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‘We cannot do this anymore’: VANDU withdraws from decriminalization talks with city


VANCOUVER (NEWS 1130) — Saying the people whose are lives affected by the criminalization of drug possession have been ignored, an advocacy group is pulling out of talks with the city about the “Vancouver model” of decriminalization.

When Mayor Kennedy Stewart announced his plan to ask the feds for a city-wide exemption to the Controlled Drugs and Substances Act, a move meant to prevent people who use drugs from being arrested or prosecuted, the Vancouver Area Network of Drug Users was relieved — but wary.

“He said that he would include drug users in every design of this policy. Obviously, that’s very important, as drug users are the ones who have been at the blunt end of a deadly drug war for over two decades now. So, we had a sigh of relief that, finally, the city is listening to what we’ve been fighting for here at VANDU,” organizer Vince Tao explains.

“We were also quite skeptical of our inclusion.”

The original announcement was in November, 2020. Formal talks between the city and Health Canada began in January of 2021.

Tao says people who use drugs were not included until it was too late, and when they were — their input was ignored. A key concern for VANDU and a coalition of other advocacy organizations was that the amount of drugs people would be allowed to possess would be too low.

“We need full decriminalization which means no sanctions, no halfway measures. We need full decriminalization with no threshold, meaning that all small drug possession should be decriminalized,” Tao says.

“We said that even if we do need thresholds in this plan, they need to be as high as possible to make sure that drug users actually benefit from reduced violence and search from police.”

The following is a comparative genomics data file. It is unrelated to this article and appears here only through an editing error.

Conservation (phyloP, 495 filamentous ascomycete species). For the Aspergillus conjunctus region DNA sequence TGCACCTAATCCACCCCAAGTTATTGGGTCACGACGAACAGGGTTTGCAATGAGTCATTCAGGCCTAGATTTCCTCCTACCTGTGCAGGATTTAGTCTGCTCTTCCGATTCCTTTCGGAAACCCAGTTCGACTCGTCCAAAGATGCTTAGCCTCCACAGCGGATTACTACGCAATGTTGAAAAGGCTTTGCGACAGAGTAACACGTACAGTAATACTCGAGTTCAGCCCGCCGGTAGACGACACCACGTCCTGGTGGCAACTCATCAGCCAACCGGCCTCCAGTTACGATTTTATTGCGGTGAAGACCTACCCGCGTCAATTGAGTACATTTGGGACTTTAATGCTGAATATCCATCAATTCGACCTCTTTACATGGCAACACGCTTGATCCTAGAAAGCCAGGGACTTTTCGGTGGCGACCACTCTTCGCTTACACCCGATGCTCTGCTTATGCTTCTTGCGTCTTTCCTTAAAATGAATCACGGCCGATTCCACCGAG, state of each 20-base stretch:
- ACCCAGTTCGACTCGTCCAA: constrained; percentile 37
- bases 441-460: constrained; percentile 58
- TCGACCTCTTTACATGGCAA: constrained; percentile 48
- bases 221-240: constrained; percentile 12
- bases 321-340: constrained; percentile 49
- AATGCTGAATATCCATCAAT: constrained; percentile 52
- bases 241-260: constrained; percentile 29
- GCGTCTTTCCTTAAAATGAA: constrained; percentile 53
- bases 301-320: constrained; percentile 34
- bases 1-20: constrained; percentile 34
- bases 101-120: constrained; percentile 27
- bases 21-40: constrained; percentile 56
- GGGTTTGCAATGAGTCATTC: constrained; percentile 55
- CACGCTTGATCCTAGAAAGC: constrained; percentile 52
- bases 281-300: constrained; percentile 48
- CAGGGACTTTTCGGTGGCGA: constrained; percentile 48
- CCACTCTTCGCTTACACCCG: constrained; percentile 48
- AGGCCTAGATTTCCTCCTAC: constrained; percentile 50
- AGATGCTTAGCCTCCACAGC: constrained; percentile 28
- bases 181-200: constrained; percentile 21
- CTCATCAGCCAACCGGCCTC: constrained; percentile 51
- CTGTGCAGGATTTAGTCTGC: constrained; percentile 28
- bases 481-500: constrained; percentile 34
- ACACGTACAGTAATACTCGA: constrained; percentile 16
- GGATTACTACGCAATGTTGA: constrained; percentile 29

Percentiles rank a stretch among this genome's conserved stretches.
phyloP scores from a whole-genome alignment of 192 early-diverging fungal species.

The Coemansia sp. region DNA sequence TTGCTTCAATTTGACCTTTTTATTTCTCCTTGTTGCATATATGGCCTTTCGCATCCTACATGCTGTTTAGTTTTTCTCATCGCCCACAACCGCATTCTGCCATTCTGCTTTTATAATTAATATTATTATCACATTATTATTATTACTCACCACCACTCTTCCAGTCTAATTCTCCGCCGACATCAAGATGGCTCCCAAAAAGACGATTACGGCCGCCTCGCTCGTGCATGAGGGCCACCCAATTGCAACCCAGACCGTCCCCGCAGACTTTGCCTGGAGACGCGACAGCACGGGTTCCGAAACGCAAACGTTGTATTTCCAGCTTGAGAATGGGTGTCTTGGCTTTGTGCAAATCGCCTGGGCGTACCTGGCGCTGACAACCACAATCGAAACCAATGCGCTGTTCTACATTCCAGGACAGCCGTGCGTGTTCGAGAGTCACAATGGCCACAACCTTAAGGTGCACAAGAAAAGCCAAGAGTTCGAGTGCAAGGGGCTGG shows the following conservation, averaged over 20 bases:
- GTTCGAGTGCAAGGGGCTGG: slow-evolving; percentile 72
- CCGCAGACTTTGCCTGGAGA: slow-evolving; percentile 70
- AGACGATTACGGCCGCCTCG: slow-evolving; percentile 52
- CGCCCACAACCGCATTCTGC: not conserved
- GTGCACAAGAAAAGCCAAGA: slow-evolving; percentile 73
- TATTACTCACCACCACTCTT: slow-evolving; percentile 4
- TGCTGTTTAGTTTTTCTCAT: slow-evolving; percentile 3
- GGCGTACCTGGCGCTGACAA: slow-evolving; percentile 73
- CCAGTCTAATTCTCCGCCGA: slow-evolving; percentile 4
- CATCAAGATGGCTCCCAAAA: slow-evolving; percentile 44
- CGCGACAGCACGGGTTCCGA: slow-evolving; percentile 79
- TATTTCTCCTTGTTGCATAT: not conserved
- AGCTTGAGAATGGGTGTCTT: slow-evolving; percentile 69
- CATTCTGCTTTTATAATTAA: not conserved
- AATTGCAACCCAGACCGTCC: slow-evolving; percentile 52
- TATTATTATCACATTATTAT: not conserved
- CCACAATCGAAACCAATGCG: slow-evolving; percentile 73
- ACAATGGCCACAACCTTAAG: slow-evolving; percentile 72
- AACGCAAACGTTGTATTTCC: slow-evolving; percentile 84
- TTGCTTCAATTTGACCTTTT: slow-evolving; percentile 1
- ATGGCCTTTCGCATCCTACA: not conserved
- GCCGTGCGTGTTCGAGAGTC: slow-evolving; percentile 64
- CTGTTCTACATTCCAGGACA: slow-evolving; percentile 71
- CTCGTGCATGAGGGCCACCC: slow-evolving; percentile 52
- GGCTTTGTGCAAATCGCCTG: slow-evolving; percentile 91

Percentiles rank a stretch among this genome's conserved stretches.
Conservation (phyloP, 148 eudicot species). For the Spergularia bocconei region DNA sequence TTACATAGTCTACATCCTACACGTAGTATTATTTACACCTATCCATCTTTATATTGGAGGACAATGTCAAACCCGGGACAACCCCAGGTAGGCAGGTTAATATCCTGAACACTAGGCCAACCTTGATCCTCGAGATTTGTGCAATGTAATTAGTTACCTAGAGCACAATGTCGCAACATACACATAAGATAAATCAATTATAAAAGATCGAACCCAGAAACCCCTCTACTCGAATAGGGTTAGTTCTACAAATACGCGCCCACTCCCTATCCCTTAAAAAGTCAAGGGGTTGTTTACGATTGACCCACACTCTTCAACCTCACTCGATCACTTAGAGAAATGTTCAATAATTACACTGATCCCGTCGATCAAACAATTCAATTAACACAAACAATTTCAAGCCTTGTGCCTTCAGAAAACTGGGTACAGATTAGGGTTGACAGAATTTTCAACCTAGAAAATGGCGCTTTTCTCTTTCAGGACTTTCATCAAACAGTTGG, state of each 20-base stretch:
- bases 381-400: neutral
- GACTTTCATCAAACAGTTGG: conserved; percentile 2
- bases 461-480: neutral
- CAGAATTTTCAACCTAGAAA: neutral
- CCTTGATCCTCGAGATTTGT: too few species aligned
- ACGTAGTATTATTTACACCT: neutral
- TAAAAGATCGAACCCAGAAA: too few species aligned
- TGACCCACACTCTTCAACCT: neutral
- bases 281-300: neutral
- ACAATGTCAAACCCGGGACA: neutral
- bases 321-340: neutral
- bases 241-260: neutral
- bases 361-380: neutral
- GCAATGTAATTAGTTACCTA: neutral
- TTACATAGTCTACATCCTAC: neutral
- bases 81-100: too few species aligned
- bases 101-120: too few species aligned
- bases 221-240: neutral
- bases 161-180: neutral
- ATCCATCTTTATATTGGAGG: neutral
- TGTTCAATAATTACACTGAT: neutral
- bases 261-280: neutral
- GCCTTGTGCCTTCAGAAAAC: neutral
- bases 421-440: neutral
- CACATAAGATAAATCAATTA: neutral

So, when the proposed thresholds were submitted to the feds — three grams for powder cocaine, two grams for opioids, 1.5. grams for crystal meth and other amphetamines, 1 gram for crack cocaine — Tao says the lack of input from people with lived experience was immediately, glaringly apparent.

“We looked at those numbers and we brought them to our membership here at VANDU. The city claims that through the data that they crunched that this is three days worth of use. Our members laughed at that, it was actually closer to a morning’s worth of use for most people,” Tao says.

“We’ve done our own community study to actually prove that threshold amounts for possession should be much higher. This is the consequence when you don’t actually include drug users in the making of drug policy.”

‘We’re not being listened to’

Tao says by the time they were invited to the table all the major decisions had been made, leaving the organization with no choice but to withdraw.

“After these few weeks of belated consultation, we’re just tired. We can not do this anymore. We’re not being listened to, we’re being tokenized, and as such we need to step out,” he says.

“Really what it is felt in the community is real anger and resentment over us being used as a pawn in a bigger game. This is not going to help us. We need actual deep engagement with drug users in order to make a good policy. And the city has made no move to do anything.”

The worry, according to Tao, is that a Vancouver policy shaped in large part by police will harm the people who it is ostensibly meant to help.

“We are working with a coalition of advocates and drug user organizations across the province and across Canada, who are all looking at the Vancouver model and seeing that this is a dangerous course that has been set on. If it’s not corrected immediately this could have reverberating effects, not just in Canada but across the world for bad policy. This is what happens when you exclude the people who should benefit from this policy most from its actual design,” Tao says.

Setting the threshold for possession too low, in a way that is not reflective of how people buy and use drugs, will not make people who use drugs any safer, according to Tao.

“If this is actually implemented these low thresholds will actually further empower police to profile, and search, and brutalize people in the community,” he says.

“The city says it’s a plan to de-escalate the drug war but if anything, it’s giving more power to VPD to crack down on drug users, it’s re-criminalizing not decriminalization.”

B.C. declared a public health emergency five years ago because of the increasing number of people dying after using toxic drugs, particularly opioids. More than 7,000 people have died since. In April of this year, the B.C. government announced it was going to seek a federal exemption to decriminalize drug possession.

With files from Sonia Aslam


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